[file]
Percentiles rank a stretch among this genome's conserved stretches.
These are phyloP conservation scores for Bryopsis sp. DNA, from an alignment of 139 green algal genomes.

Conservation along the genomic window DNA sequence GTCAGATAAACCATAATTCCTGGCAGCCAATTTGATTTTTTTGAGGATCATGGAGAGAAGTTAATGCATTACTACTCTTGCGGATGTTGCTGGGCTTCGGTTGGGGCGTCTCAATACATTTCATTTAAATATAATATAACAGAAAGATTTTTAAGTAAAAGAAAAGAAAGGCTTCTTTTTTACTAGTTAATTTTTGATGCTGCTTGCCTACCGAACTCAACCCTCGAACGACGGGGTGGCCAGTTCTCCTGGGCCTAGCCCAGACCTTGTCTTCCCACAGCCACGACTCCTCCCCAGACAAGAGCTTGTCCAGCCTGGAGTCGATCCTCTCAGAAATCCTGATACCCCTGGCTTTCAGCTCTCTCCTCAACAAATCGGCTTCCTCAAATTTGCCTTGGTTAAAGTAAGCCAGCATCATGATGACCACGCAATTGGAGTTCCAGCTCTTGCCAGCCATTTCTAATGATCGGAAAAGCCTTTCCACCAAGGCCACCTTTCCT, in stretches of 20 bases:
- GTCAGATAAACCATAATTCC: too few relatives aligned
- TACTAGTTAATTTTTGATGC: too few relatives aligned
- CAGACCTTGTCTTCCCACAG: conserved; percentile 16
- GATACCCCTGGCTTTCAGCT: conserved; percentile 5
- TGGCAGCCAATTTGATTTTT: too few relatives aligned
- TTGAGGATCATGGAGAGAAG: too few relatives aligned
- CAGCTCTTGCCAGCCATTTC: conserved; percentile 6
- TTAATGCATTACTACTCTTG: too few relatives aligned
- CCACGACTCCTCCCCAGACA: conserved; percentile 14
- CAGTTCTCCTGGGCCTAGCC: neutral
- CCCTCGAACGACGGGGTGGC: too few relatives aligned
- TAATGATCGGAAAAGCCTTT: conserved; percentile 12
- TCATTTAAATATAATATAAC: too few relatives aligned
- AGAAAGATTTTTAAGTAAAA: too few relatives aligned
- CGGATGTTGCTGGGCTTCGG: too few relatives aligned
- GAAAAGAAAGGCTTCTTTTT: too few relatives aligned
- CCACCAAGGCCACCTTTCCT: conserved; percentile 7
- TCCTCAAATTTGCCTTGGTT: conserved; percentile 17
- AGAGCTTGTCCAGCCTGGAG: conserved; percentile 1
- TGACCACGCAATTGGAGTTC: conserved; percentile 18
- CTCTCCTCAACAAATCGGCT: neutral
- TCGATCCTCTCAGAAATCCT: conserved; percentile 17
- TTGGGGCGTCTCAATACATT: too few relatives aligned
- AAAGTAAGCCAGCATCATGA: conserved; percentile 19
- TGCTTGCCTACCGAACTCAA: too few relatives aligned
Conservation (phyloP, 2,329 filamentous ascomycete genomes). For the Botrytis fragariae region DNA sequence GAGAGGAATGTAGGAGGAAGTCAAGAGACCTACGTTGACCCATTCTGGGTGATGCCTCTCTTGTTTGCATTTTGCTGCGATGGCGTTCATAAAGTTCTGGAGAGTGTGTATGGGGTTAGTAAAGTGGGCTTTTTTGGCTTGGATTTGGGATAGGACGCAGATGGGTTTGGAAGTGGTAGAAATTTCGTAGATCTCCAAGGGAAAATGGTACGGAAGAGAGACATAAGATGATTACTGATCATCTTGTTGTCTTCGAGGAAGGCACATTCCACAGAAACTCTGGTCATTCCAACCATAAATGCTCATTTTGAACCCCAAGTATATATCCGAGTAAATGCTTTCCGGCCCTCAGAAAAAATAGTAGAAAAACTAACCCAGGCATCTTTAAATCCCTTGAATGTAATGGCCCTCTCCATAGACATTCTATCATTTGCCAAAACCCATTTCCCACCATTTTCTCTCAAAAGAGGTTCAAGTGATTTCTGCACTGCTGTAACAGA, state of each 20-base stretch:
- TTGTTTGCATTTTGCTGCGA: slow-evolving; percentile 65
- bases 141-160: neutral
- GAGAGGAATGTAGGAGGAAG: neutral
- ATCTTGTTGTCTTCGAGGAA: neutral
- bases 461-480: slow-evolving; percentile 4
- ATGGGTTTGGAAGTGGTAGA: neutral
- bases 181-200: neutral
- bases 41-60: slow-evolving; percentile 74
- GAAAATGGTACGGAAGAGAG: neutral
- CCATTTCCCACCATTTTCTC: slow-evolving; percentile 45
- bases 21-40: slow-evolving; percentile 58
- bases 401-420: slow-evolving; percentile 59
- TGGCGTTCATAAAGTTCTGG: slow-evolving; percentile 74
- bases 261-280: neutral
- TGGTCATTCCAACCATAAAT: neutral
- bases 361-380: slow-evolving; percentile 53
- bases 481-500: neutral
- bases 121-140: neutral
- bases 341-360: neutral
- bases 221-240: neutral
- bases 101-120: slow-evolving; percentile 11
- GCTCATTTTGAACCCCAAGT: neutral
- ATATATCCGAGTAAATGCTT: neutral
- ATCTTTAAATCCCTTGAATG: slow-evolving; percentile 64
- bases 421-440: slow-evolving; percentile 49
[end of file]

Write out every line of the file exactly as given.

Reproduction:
Percentiles rank a stretch among this genome's conserved stretches.
These are phyloP conservation scores for Bryopsis sp. DNA, from an alignment of 139 green algal genomes.

Conservation along the genomic window DNA sequence GTCAGATAAACCATAATTCCTGGCAGCCAATTTGATTTTTTTGAGGATCATGGAGAGAAGTTAATGCATTACTACTCTTGCGGATGTTGCTGGGCTTCGGTTGGGGCGTCTCAATACATTTCATTTAAATATAATATAACAGAAAGATTTTTAAGTAAAAGAAAAGAAAGGCTTCTTTTTTACTAGTTAATTTTTGATGCTGCTTGCCTACCGAACTCAACCCTCGAACGACGGGGTGGCCAGTTCTCCTGGGCCTAGCCCAGACCTTGTCTTCCCACAGCCACGACTCCTCCCCAGACAAGAGCTTGTCCAGCCTGGAGTCGATCCTCTCAGAAATCCTGATACCCCTGGCTTTCAGCTCTCTCCTCAACAAATCGGCTTCCTCAAATTTGCCTTGGTTAAAGTAAGCCAGCATCATGATGACCACGCAATTGGAGTTCCAGCTCTTGCCAGCCATTTCTAATGATCGGAAAAGCCTTTCCACCAAGGCCACCTTTCCT, in stretches of 20 bases:
- GTCAGATAAACCATAATTCC: too few relatives aligned
- TACTAGTTAATTTTTGATGC: too few relatives aligned
- CAGACCTTGTCTTCCCACAG: conserved; percentile 16
- GATACCCCTGGCTTTCAGCT: conserved; percentile 5
- TGGCAGCCAATTTGATTTTT: too few relatives aligned
- TTGAGGATCATGGAGAGAAG: too few relatives aligned
- CAGCTCTTGCCAGCCATTTC: conserved; percentile 6
- TTAATGCATTACTACTCTTG: too few relatives aligned
- CCACGACTCCTCCCCAGACA: conserved; percentile 14
- CAGTTCTCCTGGGCCTAGCC: neutral
- CCCTCGAACGACGGGGTGGC: too few relatives aligned
- TAATGATCGGAAAAGCCTTT: conserved; percentile 12
- TCATTTAAATATAATATAAC: too few relatives aligned
- AGAAAGATTTTTAAGTAAAA: too few relatives aligned
- CGGATGTTGCTGGGCTTCGG: too few relatives aligned
- GAAAAGAAAGGCTTCTTTTT: too few relatives aligned
- CCACCAAGGCCACCTTTCCT: conserved; percentile 7
- TCCTCAAATTTGCCTTGGTT: conserved; percentile 17
- AGAGCTTGTCCAGCCTGGAG: conserved; percentile 1
- TGACCACGCAATTGGAGTTC: conserved; percentile 18
- CTCTCCTCAACAAATCGGCT: neutral
- TCGATCCTCTCAGAAATCCT: conserved; percentile 17
- TTGGGGCGTCTCAATACATT: too few relatives aligned
- AAAGTAAGCCAGCATCATGA: conserved; percentile 19
- TGCTTGCCTACCGAACTCAA: too few relatives aligned
Conservation (phyloP, 2,329 filamentous ascomycete genomes). For the Botrytis fragariae region DNA sequence GAGAGGAATGTAGGAGGAAGTCAAGAGACCTACGTTGACCCATTCTGGGTGATGCCTCTCTTGTTTGCATTTTGCTGCGATGGCGTTCATAAAGTTCTGGAGAGTGTGTATGGGGTTAGTAAAGTGGGCTTTTTTGGCTTGGATTTGGGATAGGACGCAGATGGGTTTGGAAGTGGTAGAAATTTCGTAGATCTCCAAGGGAAAATGGTACGGAAGAGAGACATAAGATGATTACTGATCATCTTGTTGTCTTCGAGGAAGGCACATTCCACAGAAACTCTGGTCATTCCAACCATAAATGCTCATTTTGAACCCCAAGTATATATCCGAGTAAATGCTTTCCGGCCCTCAGAAAAAATAGTAGAAAAACTAACCCAGGCATCTTTAAATCCCTTGAATGTAATGGCCCTCTCCATAGACATTCTATCATTTGCCAAAACCCATTTCCCACCATTTTCTCTCAAAAGAGGTTCAAGTGATTTCTGCACTGCTGTAACAGA, state of each 20-base stretch:
- TTGTTTGCATTTTGCTGCGA: slow-evolving; percentile 65
- bases 141-160: neutral
- GAGAGGAATGTAGGAGGAAG: neutral
- ATCTTGTTGTCTTCGAGGAA: neutral
- bases 461-480: slow-evolving; percentile 4
- ATGGGTTTGGAAGTGGTAGA: neutral
- bases 181-200: neutral
- bases 41-60: slow-evolving; percentile 74
- GAAAATGGTACGGAAGAGAG: neutral
- CCATTTCCCACCATTTTCTC: slow-evolving; percentile 45
- bases 21-40: slow-evolving; percentile 58
- bases 401-420: slow-evolving; percentile 59
- TGGCGTTCATAAAGTTCTGG: slow-evolving; percentile 74
- bases 261-280: neutral
- TGGTCATTCCAACCATAAAT: neutral
- bases 361-380: slow-evolving; percentile 53
- bases 481-500: neutral
- bases 121-140: neutral
- bases 341-360: neutral
- bases 221-240: neutral
- bases 101-120: slow-evolving; percentile 11
- GCTCATTTTGAACCCCAAGT: neutral
- ATATATCCGAGTAAATGCTT: neutral
- ATCTTTAAATCCCTTGAATG: slow-evolving; percentile 64
- bases 421-440: slow-evolving; percentile 49